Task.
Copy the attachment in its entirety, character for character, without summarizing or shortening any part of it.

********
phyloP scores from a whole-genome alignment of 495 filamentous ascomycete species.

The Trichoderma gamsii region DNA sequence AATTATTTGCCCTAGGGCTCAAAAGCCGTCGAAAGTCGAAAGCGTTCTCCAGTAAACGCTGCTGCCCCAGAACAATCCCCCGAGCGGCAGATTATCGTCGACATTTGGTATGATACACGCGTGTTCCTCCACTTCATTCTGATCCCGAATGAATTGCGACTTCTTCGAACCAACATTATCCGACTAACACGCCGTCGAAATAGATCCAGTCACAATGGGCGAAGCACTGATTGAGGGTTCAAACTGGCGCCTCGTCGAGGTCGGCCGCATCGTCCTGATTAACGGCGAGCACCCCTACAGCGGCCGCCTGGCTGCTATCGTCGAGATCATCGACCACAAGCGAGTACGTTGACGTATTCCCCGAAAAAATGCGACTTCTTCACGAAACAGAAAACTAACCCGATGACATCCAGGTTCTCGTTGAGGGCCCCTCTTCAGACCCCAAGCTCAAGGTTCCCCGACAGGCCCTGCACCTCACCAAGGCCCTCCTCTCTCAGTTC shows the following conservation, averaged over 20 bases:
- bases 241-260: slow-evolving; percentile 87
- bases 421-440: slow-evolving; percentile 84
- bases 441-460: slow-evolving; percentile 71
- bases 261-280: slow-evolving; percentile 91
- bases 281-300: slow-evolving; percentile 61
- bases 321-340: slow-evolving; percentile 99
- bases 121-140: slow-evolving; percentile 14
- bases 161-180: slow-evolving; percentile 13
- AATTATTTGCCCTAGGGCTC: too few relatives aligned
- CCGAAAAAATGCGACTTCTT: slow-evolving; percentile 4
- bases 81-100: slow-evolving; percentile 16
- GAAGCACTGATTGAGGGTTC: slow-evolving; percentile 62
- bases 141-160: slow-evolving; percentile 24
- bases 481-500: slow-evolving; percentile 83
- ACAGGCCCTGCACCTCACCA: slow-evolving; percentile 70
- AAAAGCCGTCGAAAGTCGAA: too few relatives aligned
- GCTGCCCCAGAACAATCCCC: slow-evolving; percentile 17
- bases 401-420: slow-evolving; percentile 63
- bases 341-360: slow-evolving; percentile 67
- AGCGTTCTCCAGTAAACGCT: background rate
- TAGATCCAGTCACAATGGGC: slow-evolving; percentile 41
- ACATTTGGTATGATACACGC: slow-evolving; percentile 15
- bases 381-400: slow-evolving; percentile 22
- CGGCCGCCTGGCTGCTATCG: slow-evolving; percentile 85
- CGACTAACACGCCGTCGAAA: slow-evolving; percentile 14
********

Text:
phyloP scores from a whole-genome alignment of 495 filamentous ascomycete species.

The Trichoderma gamsii region DNA sequence AATTATTTGCCCTAGGGCTCAAAAGCCGTCGAAAGTCGAAAGCGTTCTCCAGTAAACGCTGCTGCCCCAGAACAATCCCCCGAGCGGCAGATTATCGTCGACATTTGGTATGATACACGCGTGTTCCTCCACTTCATTCTGATCCCGAATGAATTGCGACTTCTTCGAACCAACATTATCCGACTAACACGCCGTCGAAATAGATCCAGTCACAATGGGCGAAGCACTGATTGAGGGTTCAAACTGGCGCCTCGTCGAGGTCGGCCGCATCGTCCTGATTAACGGCGAGCACCCCTACAGCGGCCGCCTGGCTGCTATCGTCGAGATCATCGACCACAAGCGAGTACGTTGACGTATTCCCCGAAAAAATGCGACTTCTTCACGAAACAGAAAACTAACCCGATGACATCCAGGTTCTCGTTGAGGGCCCCTCTTCAGACCCCAAGCTCAAGGTTCCCCGACAGGCCCTGCACCTCACCAAGGCCCTCCTCTCTCAGTTC shows the following conservation, averaged over 20 bases:
- bases 241-260: slow-evolving; percentile 87
- bases 421-440: slow-evolving; percentile 84
- bases 441-460: slow-evolving; percentile 71
- bases 261-280: slow-evolving; percentile 91
- bases 281-300: slow-evolving; percentile 61
- bases 321-340: slow-evolving; percentile 99
- bases 121-140: slow-evolving; percentile 14
- bases 161-180: slow-evolving; percentile 13
- AATTATTTGCCCTAGGGCTC: too few relatives aligned
- CCGAAAAAATGCGACTTCTT: slow-evolving; percentile 4
- bases 81-100: slow-evolving; percentile 16
- GAAGCACTGATTGAGGGTTC: slow-evolving; percentile 62
- bases 141-160: slow-evolving; percentile 24
- bases 481-500: slow-evolving; percentile 83
- ACAGGCCCTGCACCTCACCA: slow-evolving; percentile 70
- AAAAGCCGTCGAAAGTCGAA: too few relatives aligned
- GCTGCCCCAGAACAATCCCC: slow-evolving; percentile 17
- bases 401-420: slow-evolving; percentile 63
- bases 341-360: slow-evolving; percentile 67
- AGCGTTCTCCAGTAAACGCT: background rate
- TAGATCCAGTCACAATGGGC: slow-evolving; percentile 41
- ACATTTGGTATGATACACGC: slow-evolving; percentile 15
- bases 381-400: slow-evolving; percentile 22
- CGGCCGCCTGGCTGCTATCG: slow-evolving; percentile 85
- CGACTAACACGCCGTCGAAA: slow-evolving; percentile 14